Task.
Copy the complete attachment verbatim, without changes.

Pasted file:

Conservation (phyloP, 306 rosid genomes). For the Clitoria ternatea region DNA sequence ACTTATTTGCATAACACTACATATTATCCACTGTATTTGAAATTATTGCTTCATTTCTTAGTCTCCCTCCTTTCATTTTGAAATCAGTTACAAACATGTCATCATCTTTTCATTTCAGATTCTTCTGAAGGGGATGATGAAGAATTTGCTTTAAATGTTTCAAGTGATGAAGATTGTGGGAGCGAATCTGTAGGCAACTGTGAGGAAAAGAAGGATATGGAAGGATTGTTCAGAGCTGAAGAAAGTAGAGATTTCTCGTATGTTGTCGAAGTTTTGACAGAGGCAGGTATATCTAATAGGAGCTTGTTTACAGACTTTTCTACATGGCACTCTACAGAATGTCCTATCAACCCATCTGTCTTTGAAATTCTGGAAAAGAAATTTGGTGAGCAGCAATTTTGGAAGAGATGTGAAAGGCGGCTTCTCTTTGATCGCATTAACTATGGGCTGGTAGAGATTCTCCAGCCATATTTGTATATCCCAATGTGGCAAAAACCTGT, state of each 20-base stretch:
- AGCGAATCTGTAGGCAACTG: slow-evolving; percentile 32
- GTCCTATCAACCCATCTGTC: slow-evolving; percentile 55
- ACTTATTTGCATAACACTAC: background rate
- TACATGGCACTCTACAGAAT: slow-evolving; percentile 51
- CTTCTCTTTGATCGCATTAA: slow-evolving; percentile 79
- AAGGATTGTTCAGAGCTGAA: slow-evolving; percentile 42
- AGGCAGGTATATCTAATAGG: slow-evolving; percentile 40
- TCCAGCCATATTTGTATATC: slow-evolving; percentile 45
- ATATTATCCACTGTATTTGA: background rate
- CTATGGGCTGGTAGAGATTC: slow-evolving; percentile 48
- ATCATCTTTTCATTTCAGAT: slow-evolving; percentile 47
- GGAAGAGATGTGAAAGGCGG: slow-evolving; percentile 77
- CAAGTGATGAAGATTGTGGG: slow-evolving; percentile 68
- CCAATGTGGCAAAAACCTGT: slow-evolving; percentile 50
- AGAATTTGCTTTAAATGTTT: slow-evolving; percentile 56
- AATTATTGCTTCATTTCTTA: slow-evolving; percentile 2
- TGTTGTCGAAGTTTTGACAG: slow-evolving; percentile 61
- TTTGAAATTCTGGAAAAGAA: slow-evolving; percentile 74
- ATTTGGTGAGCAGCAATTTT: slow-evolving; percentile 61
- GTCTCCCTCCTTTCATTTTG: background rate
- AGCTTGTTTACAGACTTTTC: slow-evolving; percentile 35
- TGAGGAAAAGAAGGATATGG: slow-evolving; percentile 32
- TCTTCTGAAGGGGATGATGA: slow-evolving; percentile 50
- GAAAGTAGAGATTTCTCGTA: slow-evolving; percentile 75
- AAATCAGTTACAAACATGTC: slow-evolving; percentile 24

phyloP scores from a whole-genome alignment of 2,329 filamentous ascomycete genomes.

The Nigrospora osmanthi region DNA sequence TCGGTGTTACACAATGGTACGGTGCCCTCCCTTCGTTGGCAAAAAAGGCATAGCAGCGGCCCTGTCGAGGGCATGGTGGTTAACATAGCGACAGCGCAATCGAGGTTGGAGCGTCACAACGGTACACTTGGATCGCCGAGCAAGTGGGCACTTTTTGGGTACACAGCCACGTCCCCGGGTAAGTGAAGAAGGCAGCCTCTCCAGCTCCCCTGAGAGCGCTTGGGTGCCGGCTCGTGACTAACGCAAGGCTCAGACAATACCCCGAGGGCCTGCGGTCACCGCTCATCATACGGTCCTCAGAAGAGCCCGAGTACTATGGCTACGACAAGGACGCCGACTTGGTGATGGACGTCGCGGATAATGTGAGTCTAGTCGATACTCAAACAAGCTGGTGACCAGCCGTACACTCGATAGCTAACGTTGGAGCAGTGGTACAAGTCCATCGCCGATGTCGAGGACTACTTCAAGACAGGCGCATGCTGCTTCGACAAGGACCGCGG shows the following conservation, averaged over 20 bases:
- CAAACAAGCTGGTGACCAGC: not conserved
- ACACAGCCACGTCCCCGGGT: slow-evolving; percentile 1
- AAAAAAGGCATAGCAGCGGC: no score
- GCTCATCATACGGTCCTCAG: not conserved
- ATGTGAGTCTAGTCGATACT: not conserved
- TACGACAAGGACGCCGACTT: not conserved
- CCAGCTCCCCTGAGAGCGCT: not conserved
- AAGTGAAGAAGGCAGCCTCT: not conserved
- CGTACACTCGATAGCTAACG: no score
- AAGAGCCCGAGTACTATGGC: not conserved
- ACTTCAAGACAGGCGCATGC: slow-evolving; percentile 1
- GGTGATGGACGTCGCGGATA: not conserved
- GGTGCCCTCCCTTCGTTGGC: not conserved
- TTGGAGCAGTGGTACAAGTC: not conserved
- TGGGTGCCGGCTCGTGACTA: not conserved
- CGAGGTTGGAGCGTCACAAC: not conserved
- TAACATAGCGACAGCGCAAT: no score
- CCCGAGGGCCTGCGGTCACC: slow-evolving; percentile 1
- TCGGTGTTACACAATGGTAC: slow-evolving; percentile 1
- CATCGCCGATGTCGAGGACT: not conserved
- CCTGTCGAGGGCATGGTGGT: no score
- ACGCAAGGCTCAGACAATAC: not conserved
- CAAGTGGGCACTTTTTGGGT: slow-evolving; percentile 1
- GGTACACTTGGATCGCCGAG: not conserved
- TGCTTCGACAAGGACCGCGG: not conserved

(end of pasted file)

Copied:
Conservation (phyloP, 306 rosid genomes). For the Clitoria ternatea region DNA sequence ACTTATTTGCATAACACTACATATTATCCACTGTATTTGAAATTATTGCTTCATTTCTTAGTCTCCCTCCTTTCATTTTGAAATCAGTTACAAACATGTCATCATCTTTTCATTTCAGATTCTTCTGAAGGGGATGATGAAGAATTTGCTTTAAATGTTTCAAGTGATGAAGATTGTGGGAGCGAATCTGTAGGCAACTGTGAGGAAAAGAAGGATATGGAAGGATTGTTCAGAGCTGAAGAAAGTAGAGATTTCTCGTATGTTGTCGAAGTTTTGACAGAGGCAGGTATATCTAATAGGAGCTTGTTTACAGACTTTTCTACATGGCACTCTACAGAATGTCCTATCAACCCATCTGTCTTTGAAATTCTGGAAAAGAAATTTGGTGAGCAGCAATTTTGGAAGAGATGTGAAAGGCGGCTTCTCTTTGATCGCATTAACTATGGGCTGGTAGAGATTCTCCAGCCATATTTGTATATCCCAATGTGGCAAAAACCTGT, state of each 20-base stretch:
- AGCGAATCTGTAGGCAACTG: slow-evolving; percentile 32
- GTCCTATCAACCCATCTGTC: slow-evolving; percentile 55
- ACTTATTTGCATAACACTAC: background rate
- TACATGGCACTCTACAGAAT: slow-evolving; percentile 51
- CTTCTCTTTGATCGCATTAA: slow-evolving; percentile 79
- AAGGATTGTTCAGAGCTGAA: slow-evolving; percentile 42
- AGGCAGGTATATCTAATAGG: slow-evolving; percentile 40
- TCCAGCCATATTTGTATATC: slow-evolving; percentile 45
- ATATTATCCACTGTATTTGA: background rate
- CTATGGGCTGGTAGAGATTC: slow-evolving; percentile 48
- ATCATCTTTTCATTTCAGAT: slow-evolving; percentile 47
- GGAAGAGATGTGAAAGGCGG: slow-evolving; percentile 77
- CAAGTGATGAAGATTGTGGG: slow-evolving; percentile 68
- CCAATGTGGCAAAAACCTGT: slow-evolving; percentile 50
- AGAATTTGCTTTAAATGTTT: slow-evolving; percentile 56
- AATTATTGCTTCATTTCTTA: slow-evolving; percentile 2
- TGTTGTCGAAGTTTTGACAG: slow-evolving; percentile 61
- TTTGAAATTCTGGAAAAGAA: slow-evolving; percentile 74
- ATTTGGTGAGCAGCAATTTT: slow-evolving; percentile 61
- GTCTCCCTCCTTTCATTTTG: background rate
- AGCTTGTTTACAGACTTTTC: slow-evolving; percentile 35
- TGAGGAAAAGAAGGATATGG: slow-evolving; percentile 32
- TCTTCTGAAGGGGATGATGA: slow-evolving; percentile 50
- GAAAGTAGAGATTTCTCGTA: slow-evolving; percentile 75
- AAATCAGTTACAAACATGTC: slow-evolving; percentile 24

phyloP scores from a whole-genome alignment of 2,329 filamentous ascomycete genomes.

The Nigrospora osmanthi region DNA sequence TCGGTGTTACACAATGGTACGGTGCCCTCCCTTCGTTGGCAAAAAAGGCATAGCAGCGGCCCTGTCGAGGGCATGGTGGTTAACATAGCGACAGCGCAATCGAGGTTGGAGCGTCACAACGGTACACTTGGATCGCCGAGCAAGTGGGCACTTTTTGGGTACACAGCCACGTCCCCGGGTAAGTGAAGAAGGCAGCCTCTCCAGCTCCCCTGAGAGCGCTTGGGTGCCGGCTCGTGACTAACGCAAGGCTCAGACAATACCCCGAGGGCCTGCGGTCACCGCTCATCATACGGTCCTCAGAAGAGCCCGAGTACTATGGCTACGACAAGGACGCCGACTTGGTGATGGACGTCGCGGATAATGTGAGTCTAGTCGATACTCAAACAAGCTGGTGACCAGCCGTACACTCGATAGCTAACGTTGGAGCAGTGGTACAAGTCCATCGCCGATGTCGAGGACTACTTCAAGACAGGCGCATGCTGCTTCGACAAGGACCGCGG shows the following conservation, averaged over 20 bases:
- CAAACAAGCTGGTGACCAGC: not conserved
- ACACAGCCACGTCCCCGGGT: slow-evolving; percentile 1
- AAAAAAGGCATAGCAGCGGC: no score
- GCTCATCATACGGTCCTCAG: not conserved
- ATGTGAGTCTAGTCGATACT: not conserved
- TACGACAAGGACGCCGACTT: not conserved
- CCAGCTCCCCTGAGAGCGCT: not conserved
- AAGTGAAGAAGGCAGCCTCT: not conserved
- CGTACACTCGATAGCTAACG: no score
- AAGAGCCCGAGTACTATGGC: not conserved
- ACTTCAAGACAGGCGCATGC: slow-evolving; percentile 1
- GGTGATGGACGTCGCGGATA: not conserved
- GGTGCCCTCCCTTCGTTGGC: not conserved
- TTGGAGCAGTGGTACAAGTC: not conserved
- TGGGTGCCGGCTCGTGACTA: not conserved
- CGAGGTTGGAGCGTCACAAC: not conserved
- TAACATAGCGACAGCGCAAT: no score
- CCCGAGGGCCTGCGGTCACC: slow-evolving; percentile 1
- TCGGTGTTACACAATGGTAC: slow-evolving; percentile 1
- CATCGCCGATGTCGAGGACT: not conserved
- CCTGTCGAGGGCATGGTGGT: no score
- ACGCAAGGCTCAGACAATAC: not conserved
- CAAGTGGGCACTTTTTGGGT: slow-evolving; percentile 1
- GGTACACTTGGATCGCCGAG: not conserved
- TGCTTCGACAAGGACCGCGG: not conserved